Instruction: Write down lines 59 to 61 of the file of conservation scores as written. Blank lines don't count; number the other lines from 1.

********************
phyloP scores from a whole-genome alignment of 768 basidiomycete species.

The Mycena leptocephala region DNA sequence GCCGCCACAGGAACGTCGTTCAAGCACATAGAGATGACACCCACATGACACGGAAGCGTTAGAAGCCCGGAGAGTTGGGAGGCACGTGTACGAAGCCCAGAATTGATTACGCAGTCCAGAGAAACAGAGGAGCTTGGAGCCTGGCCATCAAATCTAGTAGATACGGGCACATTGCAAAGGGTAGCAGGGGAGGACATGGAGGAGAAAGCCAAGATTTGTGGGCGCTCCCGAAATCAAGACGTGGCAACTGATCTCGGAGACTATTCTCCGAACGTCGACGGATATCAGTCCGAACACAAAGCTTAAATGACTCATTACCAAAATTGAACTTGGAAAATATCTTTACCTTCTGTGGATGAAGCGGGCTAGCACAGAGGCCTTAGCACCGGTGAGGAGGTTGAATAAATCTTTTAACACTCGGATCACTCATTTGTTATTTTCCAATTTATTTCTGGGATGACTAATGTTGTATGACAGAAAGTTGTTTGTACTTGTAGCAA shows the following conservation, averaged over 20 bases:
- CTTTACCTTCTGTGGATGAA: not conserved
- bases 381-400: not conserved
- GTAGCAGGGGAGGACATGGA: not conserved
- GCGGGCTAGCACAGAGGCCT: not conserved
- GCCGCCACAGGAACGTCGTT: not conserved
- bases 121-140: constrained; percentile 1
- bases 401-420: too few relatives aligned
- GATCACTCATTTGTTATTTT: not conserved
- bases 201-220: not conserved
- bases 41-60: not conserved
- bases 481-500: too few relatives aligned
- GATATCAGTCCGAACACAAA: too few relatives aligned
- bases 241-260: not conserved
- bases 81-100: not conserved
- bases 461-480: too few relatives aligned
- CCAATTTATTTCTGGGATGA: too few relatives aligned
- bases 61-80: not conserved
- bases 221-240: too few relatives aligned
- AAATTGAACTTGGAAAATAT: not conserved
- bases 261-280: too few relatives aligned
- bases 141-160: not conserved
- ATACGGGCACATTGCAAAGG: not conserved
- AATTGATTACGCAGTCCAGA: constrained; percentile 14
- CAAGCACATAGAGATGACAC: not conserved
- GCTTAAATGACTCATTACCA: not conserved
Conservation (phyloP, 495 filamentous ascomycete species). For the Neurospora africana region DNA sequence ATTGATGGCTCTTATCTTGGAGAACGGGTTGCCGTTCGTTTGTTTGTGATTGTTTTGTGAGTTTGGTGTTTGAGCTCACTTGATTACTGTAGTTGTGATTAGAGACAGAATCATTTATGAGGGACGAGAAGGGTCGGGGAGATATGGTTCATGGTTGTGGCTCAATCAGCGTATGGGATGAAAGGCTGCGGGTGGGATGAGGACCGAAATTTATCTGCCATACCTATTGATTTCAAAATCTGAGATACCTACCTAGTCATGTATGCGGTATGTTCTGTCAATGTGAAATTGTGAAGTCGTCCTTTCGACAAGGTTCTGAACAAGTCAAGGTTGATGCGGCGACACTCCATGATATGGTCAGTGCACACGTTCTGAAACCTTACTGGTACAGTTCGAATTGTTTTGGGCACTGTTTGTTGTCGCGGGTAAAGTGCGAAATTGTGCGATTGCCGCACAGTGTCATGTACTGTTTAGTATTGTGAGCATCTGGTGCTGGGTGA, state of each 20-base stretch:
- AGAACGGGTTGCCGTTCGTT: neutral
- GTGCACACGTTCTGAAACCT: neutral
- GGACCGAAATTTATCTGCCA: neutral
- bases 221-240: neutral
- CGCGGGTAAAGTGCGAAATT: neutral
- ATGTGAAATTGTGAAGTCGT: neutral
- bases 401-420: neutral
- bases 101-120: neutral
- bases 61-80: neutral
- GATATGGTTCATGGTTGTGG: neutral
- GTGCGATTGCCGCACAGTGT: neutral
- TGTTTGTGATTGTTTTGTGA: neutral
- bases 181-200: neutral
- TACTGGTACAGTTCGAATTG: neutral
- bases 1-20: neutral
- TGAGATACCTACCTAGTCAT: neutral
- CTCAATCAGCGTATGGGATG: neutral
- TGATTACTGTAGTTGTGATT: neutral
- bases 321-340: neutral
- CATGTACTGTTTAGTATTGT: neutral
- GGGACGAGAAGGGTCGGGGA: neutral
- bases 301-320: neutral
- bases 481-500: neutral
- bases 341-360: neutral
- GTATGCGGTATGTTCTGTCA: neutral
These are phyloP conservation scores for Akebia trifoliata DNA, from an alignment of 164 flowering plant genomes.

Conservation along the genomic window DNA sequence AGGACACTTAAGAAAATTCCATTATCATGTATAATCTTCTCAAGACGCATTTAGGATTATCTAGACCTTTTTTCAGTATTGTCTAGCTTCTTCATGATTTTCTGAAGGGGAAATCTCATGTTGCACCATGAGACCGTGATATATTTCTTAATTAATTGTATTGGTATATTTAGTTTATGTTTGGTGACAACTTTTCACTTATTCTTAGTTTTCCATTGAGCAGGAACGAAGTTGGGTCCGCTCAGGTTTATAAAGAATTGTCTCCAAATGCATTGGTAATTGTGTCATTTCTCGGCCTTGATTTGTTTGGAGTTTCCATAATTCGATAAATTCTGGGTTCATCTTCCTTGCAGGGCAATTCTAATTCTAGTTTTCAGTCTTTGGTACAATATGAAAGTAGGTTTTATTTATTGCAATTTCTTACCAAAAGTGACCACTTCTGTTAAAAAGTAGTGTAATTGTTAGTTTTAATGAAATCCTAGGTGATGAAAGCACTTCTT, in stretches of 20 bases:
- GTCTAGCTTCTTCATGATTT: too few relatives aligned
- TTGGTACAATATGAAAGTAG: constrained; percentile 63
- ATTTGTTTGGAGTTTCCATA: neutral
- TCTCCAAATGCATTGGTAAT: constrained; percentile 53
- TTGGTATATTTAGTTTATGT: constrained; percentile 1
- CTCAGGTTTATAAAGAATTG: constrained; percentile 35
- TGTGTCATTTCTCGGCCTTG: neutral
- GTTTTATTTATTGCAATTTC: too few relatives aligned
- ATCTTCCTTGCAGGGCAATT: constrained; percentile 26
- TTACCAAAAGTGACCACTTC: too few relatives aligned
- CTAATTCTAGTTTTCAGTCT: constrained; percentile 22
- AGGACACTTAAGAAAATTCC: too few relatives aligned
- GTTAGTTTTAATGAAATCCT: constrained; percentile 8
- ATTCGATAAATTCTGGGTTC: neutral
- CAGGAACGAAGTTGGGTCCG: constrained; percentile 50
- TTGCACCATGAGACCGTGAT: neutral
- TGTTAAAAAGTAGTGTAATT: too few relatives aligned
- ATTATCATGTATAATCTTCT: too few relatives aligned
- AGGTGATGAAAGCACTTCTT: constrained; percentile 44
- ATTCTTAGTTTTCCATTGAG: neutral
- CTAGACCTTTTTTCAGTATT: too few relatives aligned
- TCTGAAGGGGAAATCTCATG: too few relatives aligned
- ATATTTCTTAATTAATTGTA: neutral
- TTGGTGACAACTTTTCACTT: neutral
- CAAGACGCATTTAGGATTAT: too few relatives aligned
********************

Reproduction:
- TCTCCAAATGCATTGGTAAT: constrained; percentile 53
- TTGGTATATTTAGTTTATGT: constrained; percentile 1
- CTCAGGTTTATAAAGAATTG: constrained; percentile 35